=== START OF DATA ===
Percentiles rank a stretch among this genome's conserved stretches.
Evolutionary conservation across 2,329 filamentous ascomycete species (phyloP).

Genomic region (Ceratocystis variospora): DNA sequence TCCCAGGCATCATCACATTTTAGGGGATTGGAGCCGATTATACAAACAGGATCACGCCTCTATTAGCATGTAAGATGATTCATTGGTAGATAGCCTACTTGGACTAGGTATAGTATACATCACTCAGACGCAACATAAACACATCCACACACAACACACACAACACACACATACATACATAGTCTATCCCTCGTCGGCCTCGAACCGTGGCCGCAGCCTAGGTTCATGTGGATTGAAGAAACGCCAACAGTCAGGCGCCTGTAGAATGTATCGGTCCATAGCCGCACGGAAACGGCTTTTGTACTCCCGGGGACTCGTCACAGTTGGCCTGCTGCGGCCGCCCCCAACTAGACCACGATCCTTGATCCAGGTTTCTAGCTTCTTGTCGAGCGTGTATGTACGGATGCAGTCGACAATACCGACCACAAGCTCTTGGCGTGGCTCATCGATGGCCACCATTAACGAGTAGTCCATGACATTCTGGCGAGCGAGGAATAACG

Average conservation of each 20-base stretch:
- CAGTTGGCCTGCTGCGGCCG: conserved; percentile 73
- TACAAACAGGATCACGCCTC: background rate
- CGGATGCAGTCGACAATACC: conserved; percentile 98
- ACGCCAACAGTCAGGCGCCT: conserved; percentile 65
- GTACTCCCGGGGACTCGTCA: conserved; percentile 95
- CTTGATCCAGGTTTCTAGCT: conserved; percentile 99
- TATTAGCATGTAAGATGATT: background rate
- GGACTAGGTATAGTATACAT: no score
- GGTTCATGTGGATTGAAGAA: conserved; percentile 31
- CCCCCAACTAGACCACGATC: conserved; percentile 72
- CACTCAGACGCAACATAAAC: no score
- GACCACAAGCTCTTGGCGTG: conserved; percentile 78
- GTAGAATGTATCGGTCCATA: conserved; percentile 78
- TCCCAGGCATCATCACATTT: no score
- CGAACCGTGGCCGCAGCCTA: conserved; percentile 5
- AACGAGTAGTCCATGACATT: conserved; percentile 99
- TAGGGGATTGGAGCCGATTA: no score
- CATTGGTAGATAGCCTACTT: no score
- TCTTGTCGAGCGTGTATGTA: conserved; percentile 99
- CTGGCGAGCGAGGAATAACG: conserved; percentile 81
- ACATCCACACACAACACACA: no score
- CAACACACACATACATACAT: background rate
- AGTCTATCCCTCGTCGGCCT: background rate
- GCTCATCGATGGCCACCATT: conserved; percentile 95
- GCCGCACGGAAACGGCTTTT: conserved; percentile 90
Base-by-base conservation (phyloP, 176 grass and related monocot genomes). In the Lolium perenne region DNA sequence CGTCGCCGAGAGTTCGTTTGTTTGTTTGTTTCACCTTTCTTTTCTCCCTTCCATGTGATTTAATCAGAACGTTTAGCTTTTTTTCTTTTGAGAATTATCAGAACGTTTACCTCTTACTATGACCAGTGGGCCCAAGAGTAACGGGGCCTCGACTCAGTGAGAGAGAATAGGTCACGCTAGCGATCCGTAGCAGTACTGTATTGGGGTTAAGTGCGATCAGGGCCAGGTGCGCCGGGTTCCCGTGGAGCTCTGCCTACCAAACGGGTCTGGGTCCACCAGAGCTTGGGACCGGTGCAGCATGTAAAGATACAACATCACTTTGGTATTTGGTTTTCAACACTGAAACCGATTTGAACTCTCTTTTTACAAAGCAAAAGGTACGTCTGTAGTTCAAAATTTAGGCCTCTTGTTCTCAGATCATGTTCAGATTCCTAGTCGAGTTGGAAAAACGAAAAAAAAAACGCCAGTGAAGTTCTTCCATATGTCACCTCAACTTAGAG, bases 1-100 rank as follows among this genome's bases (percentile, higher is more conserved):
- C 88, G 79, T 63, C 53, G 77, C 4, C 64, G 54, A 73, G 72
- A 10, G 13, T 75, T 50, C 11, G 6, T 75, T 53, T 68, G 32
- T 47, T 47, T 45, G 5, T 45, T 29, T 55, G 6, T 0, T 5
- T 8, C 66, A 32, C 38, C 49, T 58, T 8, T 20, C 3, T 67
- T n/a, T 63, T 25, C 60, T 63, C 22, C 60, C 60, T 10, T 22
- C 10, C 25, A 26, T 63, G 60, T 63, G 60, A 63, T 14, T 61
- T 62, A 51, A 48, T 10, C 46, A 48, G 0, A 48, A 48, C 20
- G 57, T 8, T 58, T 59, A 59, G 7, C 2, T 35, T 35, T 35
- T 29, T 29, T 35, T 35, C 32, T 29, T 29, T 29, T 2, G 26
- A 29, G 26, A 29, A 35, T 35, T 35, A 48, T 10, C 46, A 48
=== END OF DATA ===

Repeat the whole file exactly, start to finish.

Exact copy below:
Percentiles rank a stretch among this genome's conserved stretches.
Evolutionary conservation across 2,329 filamentous ascomycete species (phyloP).

Genomic region (Ceratocystis variospora): DNA sequence TCCCAGGCATCATCACATTTTAGGGGATTGGAGCCGATTATACAAACAGGATCACGCCTCTATTAGCATGTAAGATGATTCATTGGTAGATAGCCTACTTGGACTAGGTATAGTATACATCACTCAGACGCAACATAAACACATCCACACACAACACACACAACACACACATACATACATAGTCTATCCCTCGTCGGCCTCGAACCGTGGCCGCAGCCTAGGTTCATGTGGATTGAAGAAACGCCAACAGTCAGGCGCCTGTAGAATGTATCGGTCCATAGCCGCACGGAAACGGCTTTTGTACTCCCGGGGACTCGTCACAGTTGGCCTGCTGCGGCCGCCCCCAACTAGACCACGATCCTTGATCCAGGTTTCTAGCTTCTTGTCGAGCGTGTATGTACGGATGCAGTCGACAATACCGACCACAAGCTCTTGGCGTGGCTCATCGATGGCCACCATTAACGAGTAGTCCATGACATTCTGGCGAGCGAGGAATAACG

Average conservation of each 20-base stretch:
- CAGTTGGCCTGCTGCGGCCG: conserved; percentile 73
- TACAAACAGGATCACGCCTC: background rate
- CGGATGCAGTCGACAATACC: conserved; percentile 98
- ACGCCAACAGTCAGGCGCCT: conserved; percentile 65
- GTACTCCCGGGGACTCGTCA: conserved; percentile 95
- CTTGATCCAGGTTTCTAGCT: conserved; percentile 99
- TATTAGCATGTAAGATGATT: background rate
- GGACTAGGTATAGTATACAT: no score
- GGTTCATGTGGATTGAAGAA: conserved; percentile 31
- CCCCCAACTAGACCACGATC: conserved; percentile 72
- CACTCAGACGCAACATAAAC: no score
- GACCACAAGCTCTTGGCGTG: conserved; percentile 78
- GTAGAATGTATCGGTCCATA: conserved; percentile 78
- TCCCAGGCATCATCACATTT: no score
- CGAACCGTGGCCGCAGCCTA: conserved; percentile 5
- AACGAGTAGTCCATGACATT: conserved; percentile 99
- TAGGGGATTGGAGCCGATTA: no score
- CATTGGTAGATAGCCTACTT: no score
- TCTTGTCGAGCGTGTATGTA: conserved; percentile 99
- CTGGCGAGCGAGGAATAACG: conserved; percentile 81
- ACATCCACACACAACACACA: no score
- CAACACACACATACATACAT: background rate
- AGTCTATCCCTCGTCGGCCT: background rate
- GCTCATCGATGGCCACCATT: conserved; percentile 95
- GCCGCACGGAAACGGCTTTT: conserved; percentile 90
Base-by-base conservation (phyloP, 176 grass and related monocot genomes). In the Lolium perenne region DNA sequence CGTCGCCGAGAGTTCGTTTGTTTGTTTGTTTCACCTTTCTTTTCTCCCTTCCATGTGATTTAATCAGAACGTTTAGCTTTTTTTCTTTTGAGAATTATCAGAACGTTTACCTCTTACTATGACCAGTGGGCCCAAGAGTAACGGGGCCTCGACTCAGTGAGAGAGAATAGGTCACGCTAGCGATCCGTAGCAGTACTGTATTGGGGTTAAGTGCGATCAGGGCCAGGTGCGCCGGGTTCCCGTGGAGCTCTGCCTACCAAACGGGTCTGGGTCCACCAGAGCTTGGGACCGGTGCAGCATGTAAAGATACAACATCACTTTGGTATTTGGTTTTCAACACTGAAACCGATTTGAACTCTCTTTTTACAAAGCAAAAGGTACGTCTGTAGTTCAAAATTTAGGCCTCTTGTTCTCAGATCATGTTCAGATTCCTAGTCGAGTTGGAAAAACGAAAAAAAAAACGCCAGTGAAGTTCTTCCATATGTCACCTCAACTTAGAG, bases 1-100 rank as follows among this genome's bases (percentile, higher is more conserved):
- C 88, G 79, T 63, C 53, G 77, C 4, C 64, G 54, A 73, G 72
- A 10, G 13, T 75, T 50, C 11, G 6, T 75, T 53, T 68, G 32
- T 47, T 47, T 45, G 5, T 45, T 29, T 55, G 6, T 0, T 5
- T 8, C 66, A 32, C 38, C 49, T 58, T 8, T 20, C 3, T 67
- T n/a, T 63, T 25, C 60, T 63, C 22, C 60, C 60, T 10, T 22
- C 10, C 25, A 26, T 63, G 60, T 63, G 60, A 63, T 14, T 61
- T 62, A 51, A 48, T 10, C 46, A 48, G 0, A 48, A 48, C 20
- G 57, T 8, T 58, T 59, A 59, G 7, C 2, T 35, T 35, T 35
- T 29, T 29, T 35, T 35, C 32, T 29, T 29, T 29, T 2, G 26
- A 29, G 26, A 29, A 35, T 35, T 35, A 48, T 10, C 46, A 48